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Assessment of Racial Differences in Pharmacotherapy Efficacy for Smoking Cessation: Secondary Analysis of the EAGLES Randomized Clinical Trial.

  • Author(s): Nollen, Nicole L
  • Ahluwalia, Jasjit S
  • Sanderson Cox, Lisa
  • Okuyemi, Kolawole
  • Lawrence, David
  • Samuels, Larry
  • Benowitz, Neal L
  • et al.
Abstract

Importance

Understanding Black vs White differences in pharmacotherapy efficacy and the underlying reasons is critically important to reducing tobacco-related health disparities.

Objective

To compare pharmacotherapy efficacy and examine variables to explain Black vs White differences in smoking abstinence.

Design, setting, and participants

This study is a secondary analysis of the Evaluating Adverse Events in a Global Smoking Cessation Study (EAGLES) double-blind, placebo-controlled, randomized clinical trial, which took place at clinical trial centers, academic centers, and outpatient clinics in 29 states in the US. US Black and White smokers who smoked 10 or more cigarettes per day with and without psychiatric comorbidity were enrolled between November 2011 and January 2015. Data analysis was performed from July 2019 to January 2020.

Interventions

Participants were randomized (1:1:1:1) in a double-blind, triple-dummy, placebo- and active-controlled (nicotine patch) trial of varenicline and bupropion for 12 weeks with follow-up through week 24.

Main outcomes and measures

Biochemically verified continuous cigarette abstinence rate (CAR) from weeks 9 to 24. Baseline, postbaseline treatment, and safety characteristics were examined as variables to explain race differences in abstinence.

Results

Of the 1065 Black smokers enrolled, 255 were randomized to receive varenicline, 259 received bupropion, 286 received nicotine replacement therapy (NRT [ie, nicotine patch]), and 265 received placebo. Among the 3044 White smokers enrolled, 778 were randomized to receive varenicline, 769 received bupropion, 738 received NRT, and 759 received placebo. Participants were predominantly female (614 Black [57.7%] and 1786 White [58.7%] women) and heavy smokers (mean [SD] cigarettes per day, 18.2 [7.9] for Black and 20.0 [7.5] for White smokers), with a mean (SD) age of 47.2 (11.2) years for Black and 46.5 (12.7) years for White participants. Treatment and race were associated with CAR for weeks 9 to 24. The CAR was 4.9% lower for Black vs White participants (odds ratio [OR], 0.53; 95% CI, 0.41-0.69; P < .001); differences were found across all treatments. Pooling psychiatric and nonpsychiatric cohorts, varenicline (OR, 2.63; 95% CI, 1.90-3.63; P < .001), bupropion (OR, 1.75; 95% CI, 1.25-2.46; P = .001), and NRT (OR, 1.52; 95% CI, 1.07-2.16; P = .02) had greater efficacy than placebo for White participants. Only varenicline (OR, 2.63; 95% CI, 1.26-5.48; P = .01) had greater efficacy than placebo for Black participants. Baseline, postbaseline, and safety characteristics differed by race, but these variables did not eliminate the association of race with CAR. Black participants had 49% reduced odds of CAR for weeks 9 to 24 compared with White participants in the adjusted model (OR, 0.51; 95% CI, 0.39-0.66; P < .001).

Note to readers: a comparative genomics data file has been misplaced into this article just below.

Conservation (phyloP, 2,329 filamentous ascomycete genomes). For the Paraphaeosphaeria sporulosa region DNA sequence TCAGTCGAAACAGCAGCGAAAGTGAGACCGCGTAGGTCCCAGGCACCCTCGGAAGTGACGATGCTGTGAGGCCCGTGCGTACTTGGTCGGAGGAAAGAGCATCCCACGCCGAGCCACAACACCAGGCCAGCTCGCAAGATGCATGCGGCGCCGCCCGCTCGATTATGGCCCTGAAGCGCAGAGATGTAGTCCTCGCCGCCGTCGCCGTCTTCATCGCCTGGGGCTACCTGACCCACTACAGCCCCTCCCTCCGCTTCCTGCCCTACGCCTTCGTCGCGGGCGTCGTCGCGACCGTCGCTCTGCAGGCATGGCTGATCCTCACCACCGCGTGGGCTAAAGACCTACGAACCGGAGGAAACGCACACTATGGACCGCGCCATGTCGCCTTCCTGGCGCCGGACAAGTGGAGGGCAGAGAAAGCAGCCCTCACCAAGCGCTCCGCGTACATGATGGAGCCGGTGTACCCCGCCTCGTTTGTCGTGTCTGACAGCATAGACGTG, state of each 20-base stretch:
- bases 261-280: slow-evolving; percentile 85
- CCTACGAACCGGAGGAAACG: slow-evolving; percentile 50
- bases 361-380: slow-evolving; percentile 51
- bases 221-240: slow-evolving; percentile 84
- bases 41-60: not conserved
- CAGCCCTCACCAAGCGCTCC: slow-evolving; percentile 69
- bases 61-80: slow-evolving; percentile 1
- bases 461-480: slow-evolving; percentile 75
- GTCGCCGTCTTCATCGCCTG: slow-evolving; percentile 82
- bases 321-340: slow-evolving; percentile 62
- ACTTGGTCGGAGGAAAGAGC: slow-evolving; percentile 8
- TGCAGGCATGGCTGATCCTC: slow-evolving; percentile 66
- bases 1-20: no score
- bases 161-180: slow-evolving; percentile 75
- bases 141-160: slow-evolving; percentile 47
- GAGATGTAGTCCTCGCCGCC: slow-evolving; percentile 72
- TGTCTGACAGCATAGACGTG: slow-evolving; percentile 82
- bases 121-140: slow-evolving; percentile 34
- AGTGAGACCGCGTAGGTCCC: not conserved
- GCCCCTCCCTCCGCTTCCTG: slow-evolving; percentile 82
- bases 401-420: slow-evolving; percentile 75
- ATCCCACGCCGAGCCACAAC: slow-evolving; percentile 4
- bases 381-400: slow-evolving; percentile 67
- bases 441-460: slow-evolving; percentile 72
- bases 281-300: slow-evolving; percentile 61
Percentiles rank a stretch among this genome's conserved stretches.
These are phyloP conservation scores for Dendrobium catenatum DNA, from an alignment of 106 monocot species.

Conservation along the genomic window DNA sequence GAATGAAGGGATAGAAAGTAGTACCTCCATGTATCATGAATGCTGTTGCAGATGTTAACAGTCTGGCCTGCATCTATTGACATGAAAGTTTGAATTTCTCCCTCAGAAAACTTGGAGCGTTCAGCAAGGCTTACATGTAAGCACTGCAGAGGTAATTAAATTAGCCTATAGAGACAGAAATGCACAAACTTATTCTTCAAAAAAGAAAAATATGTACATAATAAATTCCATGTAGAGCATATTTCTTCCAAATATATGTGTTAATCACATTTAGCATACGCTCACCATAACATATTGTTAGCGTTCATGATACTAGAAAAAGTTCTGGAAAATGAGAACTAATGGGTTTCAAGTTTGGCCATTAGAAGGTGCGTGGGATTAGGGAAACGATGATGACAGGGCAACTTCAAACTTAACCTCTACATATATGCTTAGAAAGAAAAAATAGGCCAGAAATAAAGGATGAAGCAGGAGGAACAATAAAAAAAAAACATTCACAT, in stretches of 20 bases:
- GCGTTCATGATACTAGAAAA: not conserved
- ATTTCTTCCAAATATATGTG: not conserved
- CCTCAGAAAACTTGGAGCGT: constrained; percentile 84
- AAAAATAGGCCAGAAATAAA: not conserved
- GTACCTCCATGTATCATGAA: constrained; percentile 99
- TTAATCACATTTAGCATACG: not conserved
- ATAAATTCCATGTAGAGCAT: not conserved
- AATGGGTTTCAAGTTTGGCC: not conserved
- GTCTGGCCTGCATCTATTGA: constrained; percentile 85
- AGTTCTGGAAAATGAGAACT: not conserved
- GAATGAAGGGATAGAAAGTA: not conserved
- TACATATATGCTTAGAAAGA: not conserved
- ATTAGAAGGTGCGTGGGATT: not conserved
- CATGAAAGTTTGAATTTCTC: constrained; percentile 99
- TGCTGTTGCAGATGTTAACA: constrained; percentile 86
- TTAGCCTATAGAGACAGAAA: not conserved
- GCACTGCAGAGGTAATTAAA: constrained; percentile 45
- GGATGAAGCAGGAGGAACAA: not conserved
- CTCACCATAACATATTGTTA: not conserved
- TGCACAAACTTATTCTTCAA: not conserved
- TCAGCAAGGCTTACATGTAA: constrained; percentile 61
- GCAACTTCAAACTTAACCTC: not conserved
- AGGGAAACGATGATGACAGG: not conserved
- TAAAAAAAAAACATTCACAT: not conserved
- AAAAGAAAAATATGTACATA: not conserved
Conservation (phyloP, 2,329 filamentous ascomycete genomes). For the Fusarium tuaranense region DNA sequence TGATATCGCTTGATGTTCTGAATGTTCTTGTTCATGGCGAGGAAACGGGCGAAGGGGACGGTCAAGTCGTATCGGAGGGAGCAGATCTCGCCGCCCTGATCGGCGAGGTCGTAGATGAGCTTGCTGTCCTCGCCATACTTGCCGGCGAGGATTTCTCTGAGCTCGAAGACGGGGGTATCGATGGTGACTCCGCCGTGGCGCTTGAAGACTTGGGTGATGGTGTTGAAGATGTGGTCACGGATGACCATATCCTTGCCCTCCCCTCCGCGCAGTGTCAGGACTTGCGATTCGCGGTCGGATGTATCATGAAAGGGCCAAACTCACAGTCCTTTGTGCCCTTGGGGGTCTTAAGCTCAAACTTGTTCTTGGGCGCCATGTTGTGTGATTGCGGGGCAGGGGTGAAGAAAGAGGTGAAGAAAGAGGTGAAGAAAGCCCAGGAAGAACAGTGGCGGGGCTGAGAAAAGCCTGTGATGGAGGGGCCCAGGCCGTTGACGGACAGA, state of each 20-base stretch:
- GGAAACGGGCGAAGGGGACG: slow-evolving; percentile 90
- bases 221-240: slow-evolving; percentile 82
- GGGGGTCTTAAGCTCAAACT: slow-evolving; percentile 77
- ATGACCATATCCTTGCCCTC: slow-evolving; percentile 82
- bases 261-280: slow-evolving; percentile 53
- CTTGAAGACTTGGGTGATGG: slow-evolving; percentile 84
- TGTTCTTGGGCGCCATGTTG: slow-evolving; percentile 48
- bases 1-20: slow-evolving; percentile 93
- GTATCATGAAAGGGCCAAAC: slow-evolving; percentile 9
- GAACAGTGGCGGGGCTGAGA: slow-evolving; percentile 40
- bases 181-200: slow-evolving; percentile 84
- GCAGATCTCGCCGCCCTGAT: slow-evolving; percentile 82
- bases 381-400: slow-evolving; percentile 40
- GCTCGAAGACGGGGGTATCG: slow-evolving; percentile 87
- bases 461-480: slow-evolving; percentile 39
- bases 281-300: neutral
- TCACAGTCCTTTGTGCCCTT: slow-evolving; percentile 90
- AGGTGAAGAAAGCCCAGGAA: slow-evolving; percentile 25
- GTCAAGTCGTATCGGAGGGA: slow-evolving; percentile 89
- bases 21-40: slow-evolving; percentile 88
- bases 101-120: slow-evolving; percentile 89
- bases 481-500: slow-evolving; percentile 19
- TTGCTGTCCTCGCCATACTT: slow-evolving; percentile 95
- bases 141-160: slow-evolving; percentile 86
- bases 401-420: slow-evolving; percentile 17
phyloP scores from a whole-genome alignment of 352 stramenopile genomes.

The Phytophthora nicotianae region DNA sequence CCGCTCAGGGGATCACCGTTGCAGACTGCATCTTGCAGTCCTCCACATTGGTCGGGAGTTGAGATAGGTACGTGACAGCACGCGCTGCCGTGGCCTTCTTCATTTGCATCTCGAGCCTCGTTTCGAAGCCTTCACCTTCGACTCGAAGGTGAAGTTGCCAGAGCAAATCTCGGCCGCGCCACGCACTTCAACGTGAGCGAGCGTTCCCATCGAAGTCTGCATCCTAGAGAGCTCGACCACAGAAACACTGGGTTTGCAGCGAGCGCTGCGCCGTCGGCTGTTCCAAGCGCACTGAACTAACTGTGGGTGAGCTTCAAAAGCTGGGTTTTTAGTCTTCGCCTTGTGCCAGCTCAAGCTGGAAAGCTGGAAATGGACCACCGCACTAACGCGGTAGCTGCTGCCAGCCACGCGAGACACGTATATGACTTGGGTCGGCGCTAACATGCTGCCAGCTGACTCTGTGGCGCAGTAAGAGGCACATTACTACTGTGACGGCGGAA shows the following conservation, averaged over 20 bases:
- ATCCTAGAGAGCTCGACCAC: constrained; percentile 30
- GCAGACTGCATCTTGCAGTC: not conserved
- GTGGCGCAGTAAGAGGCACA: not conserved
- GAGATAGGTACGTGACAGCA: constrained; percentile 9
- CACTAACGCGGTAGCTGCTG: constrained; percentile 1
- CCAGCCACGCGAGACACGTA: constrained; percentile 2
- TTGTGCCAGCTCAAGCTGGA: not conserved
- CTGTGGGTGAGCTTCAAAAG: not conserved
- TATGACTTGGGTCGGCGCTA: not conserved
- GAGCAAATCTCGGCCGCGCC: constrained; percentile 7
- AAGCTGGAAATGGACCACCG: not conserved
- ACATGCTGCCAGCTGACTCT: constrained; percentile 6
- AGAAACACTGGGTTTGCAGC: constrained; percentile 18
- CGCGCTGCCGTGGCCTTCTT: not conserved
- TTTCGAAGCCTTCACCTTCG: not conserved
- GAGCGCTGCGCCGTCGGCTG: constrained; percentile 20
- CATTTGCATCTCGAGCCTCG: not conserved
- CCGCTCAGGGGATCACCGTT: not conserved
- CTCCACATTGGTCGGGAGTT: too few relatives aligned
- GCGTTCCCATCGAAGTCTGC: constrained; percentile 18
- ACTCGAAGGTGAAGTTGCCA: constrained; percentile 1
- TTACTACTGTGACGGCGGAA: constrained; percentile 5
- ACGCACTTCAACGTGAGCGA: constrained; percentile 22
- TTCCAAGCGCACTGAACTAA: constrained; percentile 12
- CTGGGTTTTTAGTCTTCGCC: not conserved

Conclusions and relevance

Black and White smokers achieved the highest rate of abstinence while taking varenicline, suggesting that it is the best first-line therapy for these groups. However, Black smokers were less responsive to all therapies, including placebo. Understanding variables (eg, socioeconomic or biological) beyond those may lead to improved treatment outcomes for Black smokers.

Trial registration

ClinicalTrials.gov Identifier: NCT01456936.

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